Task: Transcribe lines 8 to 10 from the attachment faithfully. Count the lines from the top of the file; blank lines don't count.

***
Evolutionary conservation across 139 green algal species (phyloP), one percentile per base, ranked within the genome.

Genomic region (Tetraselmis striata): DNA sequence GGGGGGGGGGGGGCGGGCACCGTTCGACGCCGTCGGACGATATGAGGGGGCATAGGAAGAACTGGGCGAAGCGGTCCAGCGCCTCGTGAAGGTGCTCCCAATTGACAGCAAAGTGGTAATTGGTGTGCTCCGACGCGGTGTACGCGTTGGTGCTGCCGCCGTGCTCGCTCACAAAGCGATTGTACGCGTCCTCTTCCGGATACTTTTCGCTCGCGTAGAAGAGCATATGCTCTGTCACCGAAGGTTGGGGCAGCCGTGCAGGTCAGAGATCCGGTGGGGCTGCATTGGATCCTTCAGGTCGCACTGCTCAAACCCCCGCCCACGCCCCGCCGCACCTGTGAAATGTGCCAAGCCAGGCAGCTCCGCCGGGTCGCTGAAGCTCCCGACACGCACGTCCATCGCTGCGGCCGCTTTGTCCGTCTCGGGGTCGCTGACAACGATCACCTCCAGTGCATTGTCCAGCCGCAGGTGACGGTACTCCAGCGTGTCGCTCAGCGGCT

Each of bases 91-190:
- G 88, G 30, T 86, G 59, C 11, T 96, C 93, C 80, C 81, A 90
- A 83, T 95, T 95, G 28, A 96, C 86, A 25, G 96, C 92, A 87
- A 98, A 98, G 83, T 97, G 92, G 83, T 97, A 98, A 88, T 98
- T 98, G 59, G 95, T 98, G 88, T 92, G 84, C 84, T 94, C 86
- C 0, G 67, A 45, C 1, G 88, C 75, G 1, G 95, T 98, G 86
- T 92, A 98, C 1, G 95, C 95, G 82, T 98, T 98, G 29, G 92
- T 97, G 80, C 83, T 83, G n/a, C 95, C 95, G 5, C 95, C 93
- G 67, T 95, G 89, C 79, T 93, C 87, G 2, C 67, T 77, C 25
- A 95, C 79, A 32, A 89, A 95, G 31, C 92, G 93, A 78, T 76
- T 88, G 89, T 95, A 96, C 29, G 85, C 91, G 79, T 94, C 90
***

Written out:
- C 0, G 67, A 45, C 1, G 88, C 75, G 1, G 95, T 98, G 86
- T 92, A 98, C 1, G 95, C 95, G 82, T 98, T 98, G 29, G 92
- T 97, G 80, C 83, T 83, G n/a, C 95, C 95, G 5, C 95, C 93